-It's pretty cool to not wear dedicated cycling shoes, but I'm looking forward to installing the spd combo pedals so that I can be more efficient. It feels a little funky when my feet get out of position on the pedals.
Glad to hear that you like it. I'm considering the CC for next spring.
Check out the settings of the display.. Depending on the model you may be able to adjust the brightness and some have a light sensor that dim it and can turn on the headlight at night as well.
Well that's how my 860c for Bafang works
 
Glad to hear that you like it. I'm considering the CC for next spring.
Check out the settings of the display.. Depending on the model you may be able to adjust the brightness and some have a light sensor that dim it and can turn on the headlight at night as well.
Well that's how my 860c for Bafang works
Thanks, I figured that there'd be a setting for it somewhere. Discovering the hidden secrets is half the fun!
 
Nice! I just discovered that my Ortlieb panniers fit perfectly on the rear rack with those oversized tubes. I was worried that I was going to have to find new bags. I only needed to remove the adapter inserts in the hanger hooks, and presto! perfect! ...with plenty of heel clearance too. Just think of all the crap I'm going to carry!
 

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So, the Ortliebs have a tendency to hang inwards due to the steep slope of the back tube members of the rack. There isn't much to support the free hanging bottom of the bags. I had them loaded with some tools for my shop along with jacket, bike tools, etc. Hitting a good sized pothole or road seam could kick them inwards towards the spokes. I heard the tips of the bags pinging the spokes right after doing just that. I'll have to figure out some sort of stiffener for the bags, or an extension bar for the racks for better support. They're set back just enough for heel clearance.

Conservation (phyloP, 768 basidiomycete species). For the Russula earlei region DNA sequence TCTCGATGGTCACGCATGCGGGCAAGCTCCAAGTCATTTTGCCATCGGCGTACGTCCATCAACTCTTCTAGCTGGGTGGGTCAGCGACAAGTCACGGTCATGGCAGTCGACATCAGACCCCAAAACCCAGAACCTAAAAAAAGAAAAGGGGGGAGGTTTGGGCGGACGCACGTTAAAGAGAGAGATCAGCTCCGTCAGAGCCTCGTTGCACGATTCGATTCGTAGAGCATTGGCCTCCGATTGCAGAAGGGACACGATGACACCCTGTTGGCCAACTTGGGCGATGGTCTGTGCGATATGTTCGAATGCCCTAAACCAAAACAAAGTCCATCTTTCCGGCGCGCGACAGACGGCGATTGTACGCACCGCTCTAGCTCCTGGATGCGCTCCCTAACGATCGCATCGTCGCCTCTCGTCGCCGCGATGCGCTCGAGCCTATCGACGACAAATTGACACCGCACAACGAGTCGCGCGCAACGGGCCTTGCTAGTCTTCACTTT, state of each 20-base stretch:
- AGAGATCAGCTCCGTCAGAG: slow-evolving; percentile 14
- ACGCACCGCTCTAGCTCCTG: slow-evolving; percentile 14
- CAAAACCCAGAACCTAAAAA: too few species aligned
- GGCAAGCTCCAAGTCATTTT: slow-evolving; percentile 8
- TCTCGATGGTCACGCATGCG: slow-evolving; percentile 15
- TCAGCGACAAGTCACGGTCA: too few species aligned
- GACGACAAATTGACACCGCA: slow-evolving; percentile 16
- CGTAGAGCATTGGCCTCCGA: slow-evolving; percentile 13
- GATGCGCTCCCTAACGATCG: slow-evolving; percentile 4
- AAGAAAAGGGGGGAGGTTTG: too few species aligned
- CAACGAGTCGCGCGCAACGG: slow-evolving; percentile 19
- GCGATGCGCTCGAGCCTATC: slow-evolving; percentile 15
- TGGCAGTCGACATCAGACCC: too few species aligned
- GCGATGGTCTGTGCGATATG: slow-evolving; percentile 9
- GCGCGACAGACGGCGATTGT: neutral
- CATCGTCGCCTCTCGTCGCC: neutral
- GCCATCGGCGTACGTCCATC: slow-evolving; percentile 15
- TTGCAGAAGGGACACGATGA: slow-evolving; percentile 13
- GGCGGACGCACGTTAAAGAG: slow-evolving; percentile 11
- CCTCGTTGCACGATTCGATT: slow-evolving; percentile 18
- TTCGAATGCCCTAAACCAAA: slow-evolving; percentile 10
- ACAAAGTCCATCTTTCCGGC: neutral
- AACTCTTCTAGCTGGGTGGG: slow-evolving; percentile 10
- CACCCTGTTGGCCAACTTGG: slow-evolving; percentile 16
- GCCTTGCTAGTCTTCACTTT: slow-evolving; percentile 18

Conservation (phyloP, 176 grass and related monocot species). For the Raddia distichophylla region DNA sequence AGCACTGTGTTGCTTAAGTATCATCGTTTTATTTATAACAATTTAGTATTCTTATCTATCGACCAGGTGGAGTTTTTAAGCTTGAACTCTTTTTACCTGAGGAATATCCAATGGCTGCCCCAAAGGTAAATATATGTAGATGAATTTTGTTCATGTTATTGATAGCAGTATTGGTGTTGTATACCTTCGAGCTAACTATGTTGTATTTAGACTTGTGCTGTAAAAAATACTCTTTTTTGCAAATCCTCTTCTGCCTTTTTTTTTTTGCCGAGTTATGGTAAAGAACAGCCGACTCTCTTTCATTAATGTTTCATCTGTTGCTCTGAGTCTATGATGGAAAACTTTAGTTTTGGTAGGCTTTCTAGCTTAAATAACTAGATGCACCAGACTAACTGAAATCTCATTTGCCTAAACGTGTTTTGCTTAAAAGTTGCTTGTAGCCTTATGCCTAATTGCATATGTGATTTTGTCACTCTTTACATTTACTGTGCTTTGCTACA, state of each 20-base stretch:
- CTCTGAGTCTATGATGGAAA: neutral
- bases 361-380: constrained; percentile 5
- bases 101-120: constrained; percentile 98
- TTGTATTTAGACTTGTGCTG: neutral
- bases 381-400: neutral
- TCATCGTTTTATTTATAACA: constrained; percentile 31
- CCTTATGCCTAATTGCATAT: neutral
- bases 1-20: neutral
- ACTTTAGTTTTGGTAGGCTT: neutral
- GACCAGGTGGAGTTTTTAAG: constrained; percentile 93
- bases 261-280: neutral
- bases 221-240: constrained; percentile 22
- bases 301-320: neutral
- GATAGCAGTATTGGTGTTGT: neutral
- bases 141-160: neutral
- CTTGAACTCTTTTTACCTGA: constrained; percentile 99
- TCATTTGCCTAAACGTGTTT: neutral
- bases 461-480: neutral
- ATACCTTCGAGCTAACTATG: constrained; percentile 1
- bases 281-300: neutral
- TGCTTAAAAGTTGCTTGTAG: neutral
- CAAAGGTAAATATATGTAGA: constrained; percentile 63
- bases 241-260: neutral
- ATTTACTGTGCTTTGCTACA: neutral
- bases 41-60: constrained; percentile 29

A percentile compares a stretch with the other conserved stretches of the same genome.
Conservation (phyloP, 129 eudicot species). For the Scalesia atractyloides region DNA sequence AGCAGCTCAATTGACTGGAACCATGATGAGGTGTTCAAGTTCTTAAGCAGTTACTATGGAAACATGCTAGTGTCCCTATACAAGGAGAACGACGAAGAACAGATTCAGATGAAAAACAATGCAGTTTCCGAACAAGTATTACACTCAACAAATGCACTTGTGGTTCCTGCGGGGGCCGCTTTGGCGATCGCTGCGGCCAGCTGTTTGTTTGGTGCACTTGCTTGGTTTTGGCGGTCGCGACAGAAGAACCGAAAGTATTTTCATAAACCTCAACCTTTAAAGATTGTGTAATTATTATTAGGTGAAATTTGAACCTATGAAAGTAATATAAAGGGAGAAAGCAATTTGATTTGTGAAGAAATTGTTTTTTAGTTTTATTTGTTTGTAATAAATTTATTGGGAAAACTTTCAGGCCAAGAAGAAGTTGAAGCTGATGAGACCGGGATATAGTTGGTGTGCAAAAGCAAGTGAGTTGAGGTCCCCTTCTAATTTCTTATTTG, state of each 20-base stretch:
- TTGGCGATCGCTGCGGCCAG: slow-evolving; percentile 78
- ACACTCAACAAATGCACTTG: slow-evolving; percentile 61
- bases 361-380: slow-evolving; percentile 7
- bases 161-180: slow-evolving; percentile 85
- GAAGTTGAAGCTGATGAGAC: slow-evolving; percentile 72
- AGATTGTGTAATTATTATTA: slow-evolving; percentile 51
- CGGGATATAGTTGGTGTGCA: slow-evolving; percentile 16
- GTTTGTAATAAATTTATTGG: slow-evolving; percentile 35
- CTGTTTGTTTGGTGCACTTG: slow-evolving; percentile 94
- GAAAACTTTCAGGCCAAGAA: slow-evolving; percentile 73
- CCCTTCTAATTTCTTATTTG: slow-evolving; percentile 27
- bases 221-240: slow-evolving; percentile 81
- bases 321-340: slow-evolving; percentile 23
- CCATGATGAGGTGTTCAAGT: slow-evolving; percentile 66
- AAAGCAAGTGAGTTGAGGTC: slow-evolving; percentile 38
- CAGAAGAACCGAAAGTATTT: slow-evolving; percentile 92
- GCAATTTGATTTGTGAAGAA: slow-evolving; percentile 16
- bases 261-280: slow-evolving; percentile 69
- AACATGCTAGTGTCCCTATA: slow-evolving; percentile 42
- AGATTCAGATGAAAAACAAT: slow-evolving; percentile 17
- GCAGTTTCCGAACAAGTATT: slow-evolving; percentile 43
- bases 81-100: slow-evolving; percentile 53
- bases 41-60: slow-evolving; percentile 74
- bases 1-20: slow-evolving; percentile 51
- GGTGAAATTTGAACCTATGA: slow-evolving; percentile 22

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If you're into clipping into your pedals, I found these spd pedals on Amazon: Funn Mamba S Single Sided. I went with single sided pedals to retain the flexibility of not needing cleated cycling shoes for short errand trips.
They work pretty well. No problems clicking in or out of the cleat mechanism. No flex noted. I really like feeling securely attached to my pedals, especially during high cadence pedaling or going over rough road surfaces.

Other observations: I did a commuting run from my house in NE Seattle to downtown and back. The roundtrip included some long good sized hills. The intent was to see how much battery would be expended during the trip, as well as to see how much effort and motor assist would be most beneficial. On those hills, I'd normally be grinding in with a 39x28 or 39x 25 chainring to sprocket combination and I'd be lucky to hit 10 mph. Given that I'm really out of shape, I'm sure that I would've been sucking wind at the top of each climb. On the HT, I think that I was mostly in a 44x16 combination doing 23 mph or better, depending on the grade, with PAS 5. It was really fun to kick in the throttle, like "turbo boost", whenever I felt like I needed to catch my breath. My normal 40 minute commute took just under 20 on the HT, which included waiting for a lot of traffic lights downtown, and I didn't need to take a shower when I arrived. Pretty cool! On good days, it takes me 15 minutes door to door if I drive, so I feel really great about what I can achieve on the HT.